Posted Jul 8 2011 10:10AM
OAKLAND -- The greatness right now of Mark Jackson as a coach, in the absence of actual evidence, is that he can out-conversation, out-spin, out-momma-there-goes-that-man anyone. He is a hired talker by previous trade and has a comeback for every question about his risky hire by the Warriors.
It is a risk, no matter how Jackson or Golden State owner Joe Lacob sell it. Maybe Jackson is a big success and they are both one day crowned geniuses -- there is no shortage of people who speak highly of Jackson, and Lacob has surely been willing in the one season since purchasing the team to strike with bold actions. Typical isn't their thing.
But this is quite a gamble for the Warriors, a team on its third coach in as many seasons, desperately needing stability on the sideline, and long past being able to plead roster inexperience for the latest collection of lottery picks. There is uncertainty whether the new arrival will even have a training camp to get acquainted with the roster, or instead have to rush through a prep period to squeeze in a possibly abbreviated 2011-12 season. That's a lot for a rookie coach.
Not a first-time head coach.
A first-time coach.
Jackson has never spent a day working from a bench, implementing scouting reports, managing minutes, juggling personalities, organizing practice plans, drawing the final possession on the dry-erase board during a timeout with four seconds remaining and his team down two.
That part about being a coach on the court for 17 seasons as point guard for the Knicks, Clippers, Pacers, Nuggets, Raptors, Jazz and Rockets? The line will get trotted out a lot as Jackson enters his first season, and there obviously is a benefit to having the ball in his hands in a lot of pressure situations on playoff teams. But that isn't close to experience as an actual coach, assistant or No. 1 man.
And, yes, he was an analyst for ABC and ESPN, with all the opportunities to watch games unfold from a courtside perspective. Jackson had the advantage of playing scenarios through in his mind without the outcome riding on his decision. But put it this way: If teams really believed broadcasting was ideal preparation to become a coach, they would be handing their brightest young minds a microphone and makeup kit for a couple seasons.
Yet here Jackson stands, at the Warriors' downtown practice facility early in a very uncertain offseason, guaranteeing an immediate playoff berth, raising the stakes on the hire that much more. They could have a 2011-12 of improving by, say, 12 games -- certainly measurable forward progress -- and still be back in the lottery, putting Jackson in position to be asked about another Golden State fail.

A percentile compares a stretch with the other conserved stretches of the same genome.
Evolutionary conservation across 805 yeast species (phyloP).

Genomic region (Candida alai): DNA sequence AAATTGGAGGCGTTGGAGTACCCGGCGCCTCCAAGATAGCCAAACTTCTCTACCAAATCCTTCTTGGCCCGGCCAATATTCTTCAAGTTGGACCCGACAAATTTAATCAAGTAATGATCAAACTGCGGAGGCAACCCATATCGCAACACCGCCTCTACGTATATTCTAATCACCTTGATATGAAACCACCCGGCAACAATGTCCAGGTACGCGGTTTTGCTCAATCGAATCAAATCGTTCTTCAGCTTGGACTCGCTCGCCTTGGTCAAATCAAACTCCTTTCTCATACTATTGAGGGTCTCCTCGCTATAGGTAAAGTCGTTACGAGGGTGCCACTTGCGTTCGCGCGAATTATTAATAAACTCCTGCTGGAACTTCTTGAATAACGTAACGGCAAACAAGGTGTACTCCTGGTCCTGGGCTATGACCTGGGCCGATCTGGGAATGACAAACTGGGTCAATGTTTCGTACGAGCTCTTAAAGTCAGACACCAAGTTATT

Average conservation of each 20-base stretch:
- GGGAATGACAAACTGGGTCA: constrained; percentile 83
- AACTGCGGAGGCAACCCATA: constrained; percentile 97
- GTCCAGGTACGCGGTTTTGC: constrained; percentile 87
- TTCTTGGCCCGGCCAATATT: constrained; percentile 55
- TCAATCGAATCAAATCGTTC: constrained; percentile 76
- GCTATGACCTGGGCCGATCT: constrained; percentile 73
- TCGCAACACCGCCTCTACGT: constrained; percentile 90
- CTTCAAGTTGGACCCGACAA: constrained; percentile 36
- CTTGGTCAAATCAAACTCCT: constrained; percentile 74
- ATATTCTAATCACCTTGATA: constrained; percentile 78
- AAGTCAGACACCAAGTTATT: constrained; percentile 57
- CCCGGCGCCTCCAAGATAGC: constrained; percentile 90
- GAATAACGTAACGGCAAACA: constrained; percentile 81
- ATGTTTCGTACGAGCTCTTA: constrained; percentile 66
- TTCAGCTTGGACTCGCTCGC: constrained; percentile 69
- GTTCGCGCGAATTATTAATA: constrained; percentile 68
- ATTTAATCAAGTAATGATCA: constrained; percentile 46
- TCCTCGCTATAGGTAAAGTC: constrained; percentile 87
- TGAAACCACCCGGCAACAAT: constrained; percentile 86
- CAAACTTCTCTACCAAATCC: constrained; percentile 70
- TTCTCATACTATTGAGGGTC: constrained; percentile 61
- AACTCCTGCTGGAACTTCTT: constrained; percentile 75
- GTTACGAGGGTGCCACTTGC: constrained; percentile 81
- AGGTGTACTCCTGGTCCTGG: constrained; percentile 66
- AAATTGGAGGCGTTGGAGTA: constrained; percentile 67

"I've been preparing for it my whole life," he said. "As a kid, I dreamt of playing, dreamt of announcing, dreamt of coaching. I've been able to do two out of the three, and now this opportunity presents itself. I'm thrilled about it."
A comeback for every question.
"I believe there were skeptics about my ability to play in this league too, because of the facts," Jackson said of the skeptics who understandably wonder if he is properly prepared for his new job. "I ignore the facts and I put myself in position to succeed and I'm smart enough to put people around me that are going to make life a lot easier. I'm thrilled about this opportunity. The crazy thing is, there are teams that would hire me today with the same resume, because somebody pulled the trigger. I'm so grateful to Joe, to this ownership, to this front office for pulling the trigger. It's going to be a great time."
The analogy to his playing career is a decent comparison. Jackson had a starring role his final two seasons at St. John's, but still lasted until the 18th pick of the 1987 Draft before being taken by his hometown Knicks as the fourth point guard off the board, following Kenny Smith (sixth to the Kings), Kevin Johnson (seventh, Cavaliers) and Tyrone Bogues (12th, Bullets). Then Jackson won Rookie of the Year and put together a career that, despite including just one All-Star appearance, finished with him third on the career assist list.
Now he's trying to make another big leap, this time from zero coaching experience to being good enough to have the kind of long run the Warriors need after so much turnover.
"Whenever you hire someone, whether it be a coach or any other position, there's always some risk that they won't work out," Lacob said. "But I would say ... he has every quality that you could possibly look for in a head coach to be successful except for one, which has been pointed out, obviously, over and over again: He has not been a head coach. But neither had Doc Rivers. Neither had Jerry West. Danny Ainge. Larry Bird. All were successful coaches for a while in the NBA.
"Mark Jackson, bottom line, is going to be a very good head coach, I believe."
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